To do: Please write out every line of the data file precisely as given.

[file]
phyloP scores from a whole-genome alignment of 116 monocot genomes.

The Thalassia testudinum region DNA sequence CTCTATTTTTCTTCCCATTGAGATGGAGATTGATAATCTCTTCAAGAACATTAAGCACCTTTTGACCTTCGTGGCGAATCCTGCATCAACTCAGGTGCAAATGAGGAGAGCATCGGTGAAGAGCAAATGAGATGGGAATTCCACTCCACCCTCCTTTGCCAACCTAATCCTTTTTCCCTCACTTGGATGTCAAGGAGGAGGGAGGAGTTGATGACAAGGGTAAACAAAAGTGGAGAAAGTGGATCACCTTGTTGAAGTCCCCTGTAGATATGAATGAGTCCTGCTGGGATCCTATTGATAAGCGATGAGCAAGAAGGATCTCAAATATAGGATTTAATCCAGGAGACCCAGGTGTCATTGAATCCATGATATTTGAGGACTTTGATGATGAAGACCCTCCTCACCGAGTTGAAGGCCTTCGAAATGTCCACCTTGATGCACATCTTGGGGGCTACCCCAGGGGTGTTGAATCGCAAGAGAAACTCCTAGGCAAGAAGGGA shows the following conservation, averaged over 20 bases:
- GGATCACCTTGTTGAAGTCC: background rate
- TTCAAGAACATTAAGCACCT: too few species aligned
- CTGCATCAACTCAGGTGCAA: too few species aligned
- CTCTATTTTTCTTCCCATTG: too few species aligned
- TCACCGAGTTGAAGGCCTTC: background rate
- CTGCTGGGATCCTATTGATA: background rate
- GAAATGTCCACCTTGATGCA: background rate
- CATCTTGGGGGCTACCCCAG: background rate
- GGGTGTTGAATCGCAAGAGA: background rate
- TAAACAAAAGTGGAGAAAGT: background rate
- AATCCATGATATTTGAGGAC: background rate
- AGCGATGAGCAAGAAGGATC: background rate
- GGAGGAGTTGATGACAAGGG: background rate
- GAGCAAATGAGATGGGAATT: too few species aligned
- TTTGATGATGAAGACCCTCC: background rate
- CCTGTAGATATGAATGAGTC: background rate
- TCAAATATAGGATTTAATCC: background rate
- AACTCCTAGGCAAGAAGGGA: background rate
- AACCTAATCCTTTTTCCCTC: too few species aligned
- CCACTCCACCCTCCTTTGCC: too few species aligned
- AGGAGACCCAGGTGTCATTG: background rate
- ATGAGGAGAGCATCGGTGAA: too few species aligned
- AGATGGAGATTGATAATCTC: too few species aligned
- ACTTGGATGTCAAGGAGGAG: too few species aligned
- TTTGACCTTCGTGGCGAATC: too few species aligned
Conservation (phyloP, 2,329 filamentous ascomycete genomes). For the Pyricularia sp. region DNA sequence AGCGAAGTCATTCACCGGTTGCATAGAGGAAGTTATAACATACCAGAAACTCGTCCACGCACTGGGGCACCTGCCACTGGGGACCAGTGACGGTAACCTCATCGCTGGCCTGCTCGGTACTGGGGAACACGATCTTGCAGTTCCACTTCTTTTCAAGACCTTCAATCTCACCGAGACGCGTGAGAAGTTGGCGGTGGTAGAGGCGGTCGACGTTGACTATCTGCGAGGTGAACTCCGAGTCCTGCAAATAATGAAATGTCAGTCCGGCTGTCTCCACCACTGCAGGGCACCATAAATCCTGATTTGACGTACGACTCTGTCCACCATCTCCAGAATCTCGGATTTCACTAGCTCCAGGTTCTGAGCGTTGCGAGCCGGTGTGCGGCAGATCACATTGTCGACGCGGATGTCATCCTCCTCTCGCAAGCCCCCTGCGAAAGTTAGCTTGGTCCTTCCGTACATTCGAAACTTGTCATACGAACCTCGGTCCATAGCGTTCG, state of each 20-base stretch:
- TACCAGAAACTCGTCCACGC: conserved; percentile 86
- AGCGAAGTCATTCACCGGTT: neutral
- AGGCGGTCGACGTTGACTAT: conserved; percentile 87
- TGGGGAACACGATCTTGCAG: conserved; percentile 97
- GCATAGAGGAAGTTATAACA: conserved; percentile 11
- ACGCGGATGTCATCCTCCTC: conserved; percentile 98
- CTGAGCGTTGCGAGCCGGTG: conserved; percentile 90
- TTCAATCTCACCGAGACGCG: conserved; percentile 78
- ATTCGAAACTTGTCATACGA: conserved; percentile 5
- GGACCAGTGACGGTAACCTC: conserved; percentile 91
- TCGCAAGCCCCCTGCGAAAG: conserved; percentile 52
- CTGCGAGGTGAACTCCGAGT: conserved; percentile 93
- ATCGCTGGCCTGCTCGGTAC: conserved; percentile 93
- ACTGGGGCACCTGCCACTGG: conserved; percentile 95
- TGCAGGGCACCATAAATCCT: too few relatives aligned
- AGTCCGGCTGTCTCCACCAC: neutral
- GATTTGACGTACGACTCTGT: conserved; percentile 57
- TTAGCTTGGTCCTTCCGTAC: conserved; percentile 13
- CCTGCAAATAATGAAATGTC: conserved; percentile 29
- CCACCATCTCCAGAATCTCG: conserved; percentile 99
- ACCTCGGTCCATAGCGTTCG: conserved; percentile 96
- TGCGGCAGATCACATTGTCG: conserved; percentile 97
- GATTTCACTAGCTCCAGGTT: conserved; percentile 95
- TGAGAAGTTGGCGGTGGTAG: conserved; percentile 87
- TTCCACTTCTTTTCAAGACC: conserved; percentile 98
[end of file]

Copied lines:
phyloP scores from a whole-genome alignment of 116 monocot genomes.

The Thalassia testudinum region DNA sequence CTCTATTTTTCTTCCCATTGAGATGGAGATTGATAATCTCTTCAAGAACATTAAGCACCTTTTGACCTTCGTGGCGAATCCTGCATCAACTCAGGTGCAAATGAGGAGAGCATCGGTGAAGAGCAAATGAGATGGGAATTCCACTCCACCCTCCTTTGCCAACCTAATCCTTTTTCCCTCACTTGGATGTCAAGGAGGAGGGAGGAGTTGATGACAAGGGTAAACAAAAGTGGAGAAAGTGGATCACCTTGTTGAAGTCCCCTGTAGATATGAATGAGTCCTGCTGGGATCCTATTGATAAGCGATGAGCAAGAAGGATCTCAAATATAGGATTTAATCCAGGAGACCCAGGTGTCATTGAATCCATGATATTTGAGGACTTTGATGATGAAGACCCTCCTCACCGAGTTGAAGGCCTTCGAAATGTCCACCTTGATGCACATCTTGGGGGCTACCCCAGGGGTGTTGAATCGCAAGAGAAACTCCTAGGCAAGAAGGGA shows the following conservation, averaged over 20 bases:
- GGATCACCTTGTTGAAGTCC: background rate
- TTCAAGAACATTAAGCACCT: too few species aligned
- CTGCATCAACTCAGGTGCAA: too few species aligned
- CTCTATTTTTCTTCCCATTG: too few species aligned
- TCACCGAGTTGAAGGCCTTC: background rate
- CTGCTGGGATCCTATTGATA: background rate
- GAAATGTCCACCTTGATGCA: background rate
- CATCTTGGGGGCTACCCCAG: background rate
- GGGTGTTGAATCGCAAGAGA: background rate
- TAAACAAAAGTGGAGAAAGT: background rate
- AATCCATGATATTTGAGGAC: background rate
- AGCGATGAGCAAGAAGGATC: background rate
- GGAGGAGTTGATGACAAGGG: background rate
- GAGCAAATGAGATGGGAATT: too few species aligned
- TTTGATGATGAAGACCCTCC: background rate
- CCTGTAGATATGAATGAGTC: background rate
- TCAAATATAGGATTTAATCC: background rate
- AACTCCTAGGCAAGAAGGGA: background rate
- AACCTAATCCTTTTTCCCTC: too few species aligned
- CCACTCCACCCTCCTTTGCC: too few species aligned
- AGGAGACCCAGGTGTCATTG: background rate
- ATGAGGAGAGCATCGGTGAA: too few species aligned
- AGATGGAGATTGATAATCTC: too few species aligned
- ACTTGGATGTCAAGGAGGAG: too few species aligned
- TTTGACCTTCGTGGCGAATC: too few species aligned
Conservation (phyloP, 2,329 filamentous ascomycete genomes). For the Pyricularia sp. region DNA sequence AGCGAAGTCATTCACCGGTTGCATAGAGGAAGTTATAACATACCAGAAACTCGTCCACGCACTGGGGCACCTGCCACTGGGGACCAGTGACGGTAACCTCATCGCTGGCCTGCTCGGTACTGGGGAACACGATCTTGCAGTTCCACTTCTTTTCAAGACCTTCAATCTCACCGAGACGCGTGAGAAGTTGGCGGTGGTAGAGGCGGTCGACGTTGACTATCTGCGAGGTGAACTCCGAGTCCTGCAAATAATGAAATGTCAGTCCGGCTGTCTCCACCACTGCAGGGCACCATAAATCCTGATTTGACGTACGACTCTGTCCACCATCTCCAGAATCTCGGATTTCACTAGCTCCAGGTTCTGAGCGTTGCGAGCCGGTGTGCGGCAGATCACATTGTCGACGCGGATGTCATCCTCCTCTCGCAAGCCCCCTGCGAAAGTTAGCTTGGTCCTTCCGTACATTCGAAACTTGTCATACGAACCTCGGTCCATAGCGTTCG, state of each 20-base stretch:
- TACCAGAAACTCGTCCACGC: conserved; percentile 86
- AGCGAAGTCATTCACCGGTT: neutral
- AGGCGGTCGACGTTGACTAT: conserved; percentile 87
- TGGGGAACACGATCTTGCAG: conserved; percentile 97
- GCATAGAGGAAGTTATAACA: conserved; percentile 11
- ACGCGGATGTCATCCTCCTC: conserved; percentile 98
- CTGAGCGTTGCGAGCCGGTG: conserved; percentile 90
- TTCAATCTCACCGAGACGCG: conserved; percentile 78
- ATTCGAAACTTGTCATACGA: conserved; percentile 5
- GGACCAGTGACGGTAACCTC: conserved; percentile 91
- TCGCAAGCCCCCTGCGAAAG: conserved; percentile 52
- CTGCGAGGTGAACTCCGAGT: conserved; percentile 93
- ATCGCTGGCCTGCTCGGTAC: conserved; percentile 93
- ACTGGGGCACCTGCCACTGG: conserved; percentile 95
- TGCAGGGCACCATAAATCCT: too few relatives aligned
- AGTCCGGCTGTCTCCACCAC: neutral
- GATTTGACGTACGACTCTGT: conserved; percentile 57
- TTAGCTTGGTCCTTCCGTAC: conserved; percentile 13
- CCTGCAAATAATGAAATGTC: conserved; percentile 29
- CCACCATCTCCAGAATCTCG: conserved; percentile 99
- ACCTCGGTCCATAGCGTTCG: conserved; percentile 96
- TGCGGCAGATCACATTGTCG: conserved; percentile 97
- GATTTCACTAGCTCCAGGTT: conserved; percentile 95
- TGAGAAGTTGGCGGTGGTAG: conserved; percentile 87
- TTCCACTTCTTTTCAAGACC: conserved; percentile 98